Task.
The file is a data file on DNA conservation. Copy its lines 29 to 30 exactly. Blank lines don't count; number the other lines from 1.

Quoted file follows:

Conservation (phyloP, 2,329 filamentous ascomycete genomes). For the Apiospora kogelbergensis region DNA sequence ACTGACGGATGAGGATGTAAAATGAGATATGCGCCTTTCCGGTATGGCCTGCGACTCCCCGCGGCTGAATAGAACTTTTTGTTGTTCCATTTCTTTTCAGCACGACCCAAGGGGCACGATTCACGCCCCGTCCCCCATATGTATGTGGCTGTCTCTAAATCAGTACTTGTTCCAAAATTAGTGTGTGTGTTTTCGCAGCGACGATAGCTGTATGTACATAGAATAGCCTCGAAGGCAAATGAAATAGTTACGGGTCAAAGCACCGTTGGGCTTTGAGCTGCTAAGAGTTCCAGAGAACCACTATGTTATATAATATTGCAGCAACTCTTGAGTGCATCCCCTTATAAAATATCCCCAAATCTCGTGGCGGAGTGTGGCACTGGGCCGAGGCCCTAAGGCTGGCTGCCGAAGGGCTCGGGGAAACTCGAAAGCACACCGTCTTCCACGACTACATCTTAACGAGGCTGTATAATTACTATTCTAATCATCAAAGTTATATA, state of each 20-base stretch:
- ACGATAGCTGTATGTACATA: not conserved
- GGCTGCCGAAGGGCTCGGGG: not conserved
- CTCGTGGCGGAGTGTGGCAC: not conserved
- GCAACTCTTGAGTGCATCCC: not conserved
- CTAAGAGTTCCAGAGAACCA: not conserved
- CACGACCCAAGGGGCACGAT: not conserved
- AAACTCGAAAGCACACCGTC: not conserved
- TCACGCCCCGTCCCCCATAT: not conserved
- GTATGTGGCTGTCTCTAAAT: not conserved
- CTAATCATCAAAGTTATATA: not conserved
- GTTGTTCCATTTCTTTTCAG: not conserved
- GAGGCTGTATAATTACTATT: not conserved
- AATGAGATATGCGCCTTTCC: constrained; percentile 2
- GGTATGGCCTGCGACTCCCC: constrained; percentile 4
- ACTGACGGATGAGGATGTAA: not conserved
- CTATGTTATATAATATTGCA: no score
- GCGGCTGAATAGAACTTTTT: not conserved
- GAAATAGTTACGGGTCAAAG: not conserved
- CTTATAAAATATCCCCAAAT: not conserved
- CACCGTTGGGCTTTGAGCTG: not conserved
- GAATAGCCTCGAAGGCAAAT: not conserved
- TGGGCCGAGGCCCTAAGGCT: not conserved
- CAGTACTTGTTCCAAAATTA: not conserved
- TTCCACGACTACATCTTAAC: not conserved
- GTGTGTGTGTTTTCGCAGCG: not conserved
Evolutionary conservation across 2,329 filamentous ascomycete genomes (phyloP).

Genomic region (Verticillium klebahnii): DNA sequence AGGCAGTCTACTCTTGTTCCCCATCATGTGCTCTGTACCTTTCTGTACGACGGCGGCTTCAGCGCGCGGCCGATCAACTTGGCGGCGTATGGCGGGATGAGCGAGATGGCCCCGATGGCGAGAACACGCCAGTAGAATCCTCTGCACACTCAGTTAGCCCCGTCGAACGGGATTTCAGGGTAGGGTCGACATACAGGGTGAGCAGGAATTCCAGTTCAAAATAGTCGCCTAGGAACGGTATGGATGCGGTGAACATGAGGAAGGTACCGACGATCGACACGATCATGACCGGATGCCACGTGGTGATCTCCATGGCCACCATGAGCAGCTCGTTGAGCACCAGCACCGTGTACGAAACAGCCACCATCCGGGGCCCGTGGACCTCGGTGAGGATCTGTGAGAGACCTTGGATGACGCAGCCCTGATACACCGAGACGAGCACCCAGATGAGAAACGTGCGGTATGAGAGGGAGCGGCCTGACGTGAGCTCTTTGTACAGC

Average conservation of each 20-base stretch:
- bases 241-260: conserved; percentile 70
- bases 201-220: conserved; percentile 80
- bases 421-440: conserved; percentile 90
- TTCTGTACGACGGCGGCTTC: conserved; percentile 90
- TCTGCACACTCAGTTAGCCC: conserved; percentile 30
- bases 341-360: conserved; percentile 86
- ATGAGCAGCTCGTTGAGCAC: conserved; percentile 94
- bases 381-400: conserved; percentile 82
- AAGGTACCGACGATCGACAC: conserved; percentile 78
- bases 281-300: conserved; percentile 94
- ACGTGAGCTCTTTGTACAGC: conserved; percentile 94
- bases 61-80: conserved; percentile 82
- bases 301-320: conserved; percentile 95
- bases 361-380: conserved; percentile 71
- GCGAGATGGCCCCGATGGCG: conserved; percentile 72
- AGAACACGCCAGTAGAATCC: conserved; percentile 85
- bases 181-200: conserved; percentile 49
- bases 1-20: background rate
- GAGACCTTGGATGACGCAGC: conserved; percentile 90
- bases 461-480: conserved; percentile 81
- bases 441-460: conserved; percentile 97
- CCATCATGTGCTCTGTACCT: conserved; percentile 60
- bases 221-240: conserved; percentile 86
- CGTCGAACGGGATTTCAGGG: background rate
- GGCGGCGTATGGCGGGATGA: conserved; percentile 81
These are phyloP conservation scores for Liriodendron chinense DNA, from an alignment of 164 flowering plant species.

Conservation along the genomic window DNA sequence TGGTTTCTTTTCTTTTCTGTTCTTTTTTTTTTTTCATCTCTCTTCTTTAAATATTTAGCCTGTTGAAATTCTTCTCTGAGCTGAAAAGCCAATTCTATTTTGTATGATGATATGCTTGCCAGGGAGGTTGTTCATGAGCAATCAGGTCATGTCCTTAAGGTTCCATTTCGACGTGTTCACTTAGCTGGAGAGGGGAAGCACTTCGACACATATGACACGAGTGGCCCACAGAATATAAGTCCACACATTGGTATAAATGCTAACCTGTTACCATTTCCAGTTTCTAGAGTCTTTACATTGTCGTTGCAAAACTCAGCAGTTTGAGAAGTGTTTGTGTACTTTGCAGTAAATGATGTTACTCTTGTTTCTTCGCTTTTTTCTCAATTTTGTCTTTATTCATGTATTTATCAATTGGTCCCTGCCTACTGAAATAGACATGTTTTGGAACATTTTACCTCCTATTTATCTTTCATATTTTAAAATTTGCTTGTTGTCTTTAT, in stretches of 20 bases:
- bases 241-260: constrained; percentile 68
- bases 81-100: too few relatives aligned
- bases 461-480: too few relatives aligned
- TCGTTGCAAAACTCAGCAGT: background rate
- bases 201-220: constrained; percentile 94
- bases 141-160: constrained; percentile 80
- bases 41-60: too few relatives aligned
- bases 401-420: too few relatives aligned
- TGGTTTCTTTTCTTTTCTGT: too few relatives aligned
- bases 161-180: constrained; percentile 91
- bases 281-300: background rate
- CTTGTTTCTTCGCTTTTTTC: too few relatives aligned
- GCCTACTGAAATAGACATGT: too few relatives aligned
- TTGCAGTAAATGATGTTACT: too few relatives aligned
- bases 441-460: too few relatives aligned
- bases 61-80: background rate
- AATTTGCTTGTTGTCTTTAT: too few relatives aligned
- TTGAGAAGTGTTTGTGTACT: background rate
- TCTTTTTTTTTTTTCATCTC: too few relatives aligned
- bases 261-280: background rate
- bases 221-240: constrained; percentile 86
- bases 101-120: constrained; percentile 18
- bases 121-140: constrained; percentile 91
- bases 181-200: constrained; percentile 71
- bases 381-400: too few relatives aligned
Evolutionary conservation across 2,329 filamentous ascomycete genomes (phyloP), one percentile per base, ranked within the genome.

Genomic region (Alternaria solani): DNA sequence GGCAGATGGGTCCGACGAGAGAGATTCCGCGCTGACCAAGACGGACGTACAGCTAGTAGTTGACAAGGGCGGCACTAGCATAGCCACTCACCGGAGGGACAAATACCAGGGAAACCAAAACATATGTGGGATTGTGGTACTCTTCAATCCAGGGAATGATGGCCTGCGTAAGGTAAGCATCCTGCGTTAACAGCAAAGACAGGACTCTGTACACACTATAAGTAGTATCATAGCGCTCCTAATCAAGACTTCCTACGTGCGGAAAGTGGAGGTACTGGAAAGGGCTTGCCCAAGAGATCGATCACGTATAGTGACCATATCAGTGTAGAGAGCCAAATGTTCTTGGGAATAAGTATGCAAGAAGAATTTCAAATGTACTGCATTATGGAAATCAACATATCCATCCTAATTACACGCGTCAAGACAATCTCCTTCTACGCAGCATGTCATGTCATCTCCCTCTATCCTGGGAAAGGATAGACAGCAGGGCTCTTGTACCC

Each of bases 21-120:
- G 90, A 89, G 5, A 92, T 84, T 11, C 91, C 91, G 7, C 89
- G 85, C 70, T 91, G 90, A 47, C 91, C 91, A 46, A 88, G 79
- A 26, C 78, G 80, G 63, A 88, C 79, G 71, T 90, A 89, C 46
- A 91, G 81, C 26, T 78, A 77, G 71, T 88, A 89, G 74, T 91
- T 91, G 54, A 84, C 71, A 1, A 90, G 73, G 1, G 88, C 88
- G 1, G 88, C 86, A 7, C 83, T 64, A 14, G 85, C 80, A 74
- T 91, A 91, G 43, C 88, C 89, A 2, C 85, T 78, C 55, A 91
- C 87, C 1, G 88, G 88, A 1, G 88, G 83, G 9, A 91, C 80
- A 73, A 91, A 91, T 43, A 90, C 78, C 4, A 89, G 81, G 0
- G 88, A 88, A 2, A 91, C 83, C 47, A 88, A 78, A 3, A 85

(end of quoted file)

Average conservation of each 20-base stretch:
- bases 241-260: conserved; percentile 70